The elderly

December 2012

Professional

Simulation based education

Models for teaching surgical skills in general practice

Volume 41, No.12, December 2012 Pages 985-988

Sankar Sinha

Nicholas Cooling

Background

Simulation based education is an accepted method of teaching procedural skills in both undergraduate and postgraduate medical education. There is an increasing need for developing authentic simulation models for use in general practice training.

Objective/s

This article describes the preparation of three simulation models to teach general practice registrars basic surgical skills, including excision of a sebaceous cyst and debridement and escharectomy of chronic wounds.

Discussion

The role of deliberate practise in improving performance of procedural skills with simulation based education is well established. The simulation models described are inexpensive, authentic and can be easily prepared. They have been used in general practice education programs with positive feedback from participants and could potentially be used as in-practice teaching tools by general practitioner supervisors. Importantly, no simulation can exactly replicate the actual clinical situation, especially when complications arise. It is important that registrars are provided with adequate supervision when initially applying these surgical skills to patients.

Simulation based education (SBE) has been widely incorporated into the curricula of most Australian medical schools and in the Australian Junior Doctors curriculum (http://curriculum.cpmec.org.au). In addition, SBE is used in general practice vocational training and is integrated into the curricula of The Royal Australian College of General Practitioners (RACGP) (www.racgp.org.au/curriculum) and the Australian College of Rural and Remote Medicine (ACRRM) (www.acrrm.org.au/curriculum). Simulation based education is also used in the training of many other health professions, including nursing, physiotherapy, pharmacy and speech therapy. Health Workforce Australia has recognised the current and potential use of SBE in medical training and is now providing financial support for a coordinated national approach.1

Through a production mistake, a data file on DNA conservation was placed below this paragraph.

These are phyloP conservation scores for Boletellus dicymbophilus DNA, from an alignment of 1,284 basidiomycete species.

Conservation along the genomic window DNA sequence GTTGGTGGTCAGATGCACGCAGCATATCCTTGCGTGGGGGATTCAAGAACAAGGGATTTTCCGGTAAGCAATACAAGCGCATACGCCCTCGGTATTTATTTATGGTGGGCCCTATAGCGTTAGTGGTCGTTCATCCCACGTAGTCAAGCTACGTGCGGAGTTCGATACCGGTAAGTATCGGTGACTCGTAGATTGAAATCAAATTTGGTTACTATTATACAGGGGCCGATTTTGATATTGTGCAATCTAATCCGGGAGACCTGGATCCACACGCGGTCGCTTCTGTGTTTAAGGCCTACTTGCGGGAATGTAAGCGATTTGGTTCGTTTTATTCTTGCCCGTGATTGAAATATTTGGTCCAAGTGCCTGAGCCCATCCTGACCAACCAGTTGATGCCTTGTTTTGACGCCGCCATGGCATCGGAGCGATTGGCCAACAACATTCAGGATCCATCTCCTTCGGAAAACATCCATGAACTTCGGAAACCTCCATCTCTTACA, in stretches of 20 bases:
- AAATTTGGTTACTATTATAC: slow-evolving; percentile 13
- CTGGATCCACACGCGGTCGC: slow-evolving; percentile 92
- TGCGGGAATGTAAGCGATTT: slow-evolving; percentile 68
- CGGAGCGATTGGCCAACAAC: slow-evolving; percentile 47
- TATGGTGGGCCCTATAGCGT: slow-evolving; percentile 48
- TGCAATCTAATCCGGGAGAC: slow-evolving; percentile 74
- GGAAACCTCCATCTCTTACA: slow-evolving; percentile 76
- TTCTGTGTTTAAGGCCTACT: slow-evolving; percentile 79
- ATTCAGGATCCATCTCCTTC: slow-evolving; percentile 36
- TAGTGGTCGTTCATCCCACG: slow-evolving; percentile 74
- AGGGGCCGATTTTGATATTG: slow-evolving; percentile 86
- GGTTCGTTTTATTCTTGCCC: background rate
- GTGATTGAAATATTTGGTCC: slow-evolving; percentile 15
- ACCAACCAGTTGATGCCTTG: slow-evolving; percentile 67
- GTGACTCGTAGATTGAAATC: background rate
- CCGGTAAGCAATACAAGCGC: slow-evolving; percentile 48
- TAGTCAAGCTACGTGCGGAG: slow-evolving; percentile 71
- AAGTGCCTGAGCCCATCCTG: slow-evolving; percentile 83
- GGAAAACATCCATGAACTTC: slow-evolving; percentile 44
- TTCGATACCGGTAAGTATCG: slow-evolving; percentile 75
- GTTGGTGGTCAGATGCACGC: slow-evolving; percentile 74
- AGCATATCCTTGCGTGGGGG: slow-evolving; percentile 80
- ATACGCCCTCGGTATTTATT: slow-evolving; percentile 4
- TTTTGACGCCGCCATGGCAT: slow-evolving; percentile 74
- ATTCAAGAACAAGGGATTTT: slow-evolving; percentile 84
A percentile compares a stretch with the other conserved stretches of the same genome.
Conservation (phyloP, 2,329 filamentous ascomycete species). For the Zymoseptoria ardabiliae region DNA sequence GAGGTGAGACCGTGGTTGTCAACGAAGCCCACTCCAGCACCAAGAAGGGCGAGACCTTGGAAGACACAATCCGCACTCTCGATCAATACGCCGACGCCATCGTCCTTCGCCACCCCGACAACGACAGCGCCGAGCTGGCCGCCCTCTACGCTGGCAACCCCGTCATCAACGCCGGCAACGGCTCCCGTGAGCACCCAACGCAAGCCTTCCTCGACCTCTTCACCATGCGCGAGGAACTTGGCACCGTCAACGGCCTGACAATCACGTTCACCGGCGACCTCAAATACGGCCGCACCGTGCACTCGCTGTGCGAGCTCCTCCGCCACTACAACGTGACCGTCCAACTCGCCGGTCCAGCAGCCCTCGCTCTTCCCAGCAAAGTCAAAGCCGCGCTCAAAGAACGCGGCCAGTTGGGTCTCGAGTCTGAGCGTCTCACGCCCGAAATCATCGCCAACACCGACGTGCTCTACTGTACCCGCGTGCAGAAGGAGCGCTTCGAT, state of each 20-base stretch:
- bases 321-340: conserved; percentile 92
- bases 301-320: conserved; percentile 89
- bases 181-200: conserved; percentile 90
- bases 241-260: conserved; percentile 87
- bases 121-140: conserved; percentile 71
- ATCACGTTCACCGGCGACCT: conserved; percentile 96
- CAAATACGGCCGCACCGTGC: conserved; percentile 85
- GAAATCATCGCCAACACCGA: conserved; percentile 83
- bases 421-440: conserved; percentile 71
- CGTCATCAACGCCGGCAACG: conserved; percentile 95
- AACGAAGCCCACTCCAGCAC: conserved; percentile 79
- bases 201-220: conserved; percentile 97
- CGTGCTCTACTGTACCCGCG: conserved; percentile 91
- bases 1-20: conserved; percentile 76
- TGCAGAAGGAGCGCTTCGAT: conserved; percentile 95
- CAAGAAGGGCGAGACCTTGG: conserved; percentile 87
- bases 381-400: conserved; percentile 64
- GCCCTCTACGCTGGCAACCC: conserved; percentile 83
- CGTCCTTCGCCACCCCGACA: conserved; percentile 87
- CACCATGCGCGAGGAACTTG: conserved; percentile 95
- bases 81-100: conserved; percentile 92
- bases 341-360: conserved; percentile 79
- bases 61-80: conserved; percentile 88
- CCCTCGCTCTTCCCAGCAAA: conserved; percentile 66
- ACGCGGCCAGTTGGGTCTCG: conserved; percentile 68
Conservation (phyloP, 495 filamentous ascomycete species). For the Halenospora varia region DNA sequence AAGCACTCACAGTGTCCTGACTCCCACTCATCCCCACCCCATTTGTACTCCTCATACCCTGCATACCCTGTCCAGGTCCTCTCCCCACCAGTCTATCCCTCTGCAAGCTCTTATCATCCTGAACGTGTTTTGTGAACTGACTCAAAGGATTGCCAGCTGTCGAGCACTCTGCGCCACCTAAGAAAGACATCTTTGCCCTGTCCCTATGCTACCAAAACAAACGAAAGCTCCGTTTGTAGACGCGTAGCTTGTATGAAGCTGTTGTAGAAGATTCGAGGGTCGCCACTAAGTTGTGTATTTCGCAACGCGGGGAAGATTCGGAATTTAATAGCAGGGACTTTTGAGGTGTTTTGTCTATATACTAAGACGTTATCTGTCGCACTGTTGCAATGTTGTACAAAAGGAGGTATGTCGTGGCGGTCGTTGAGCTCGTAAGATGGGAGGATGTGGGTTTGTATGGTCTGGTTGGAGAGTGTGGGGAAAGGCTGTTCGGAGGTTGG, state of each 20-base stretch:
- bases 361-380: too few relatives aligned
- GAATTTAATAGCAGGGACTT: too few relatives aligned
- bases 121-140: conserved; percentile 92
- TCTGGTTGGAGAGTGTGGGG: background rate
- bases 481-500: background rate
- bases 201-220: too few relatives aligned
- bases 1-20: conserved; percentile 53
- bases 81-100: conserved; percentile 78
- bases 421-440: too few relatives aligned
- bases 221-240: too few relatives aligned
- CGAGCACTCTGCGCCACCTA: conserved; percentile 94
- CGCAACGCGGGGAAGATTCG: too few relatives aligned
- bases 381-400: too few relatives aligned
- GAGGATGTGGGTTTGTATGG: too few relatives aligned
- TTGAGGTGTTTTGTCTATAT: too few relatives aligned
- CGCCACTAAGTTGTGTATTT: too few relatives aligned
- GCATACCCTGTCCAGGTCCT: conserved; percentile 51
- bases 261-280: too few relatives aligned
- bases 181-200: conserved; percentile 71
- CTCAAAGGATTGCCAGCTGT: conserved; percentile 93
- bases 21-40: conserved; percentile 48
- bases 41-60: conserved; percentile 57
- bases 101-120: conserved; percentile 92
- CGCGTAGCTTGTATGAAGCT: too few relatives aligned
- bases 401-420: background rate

The authors believe that teaching surgical skills to general practice registrars using SBE is a priority because:

  • while recent reports indicate an increasing number of conditions requiring surgical intervention in general practice,2 there is simultaneous deskilling of general practitioners in performing minor surgical procedures3
  • an increase in procedural work has the potential to attract more junior doctors to the specialty of general practice4 by improving job satisfaction, range of work and patient satisfaction.5

General practitioner supervisors – who play an important role in training general practice registrars to undertake and master practice-based surgical procedures6 – need to ensure that registrars are technically and clinically competent and safe. In order to maintain procedural skills, and to increase enthusiasm for such procedures, simulated models are useful as they allow the opportunity for 'deliberate practise'7 in a stress free environment. It has been observed that medical skills laboratories do lead to improvement in procedural skills compared with standard or no training when assessed by simulator performance and immediately post-training.8,9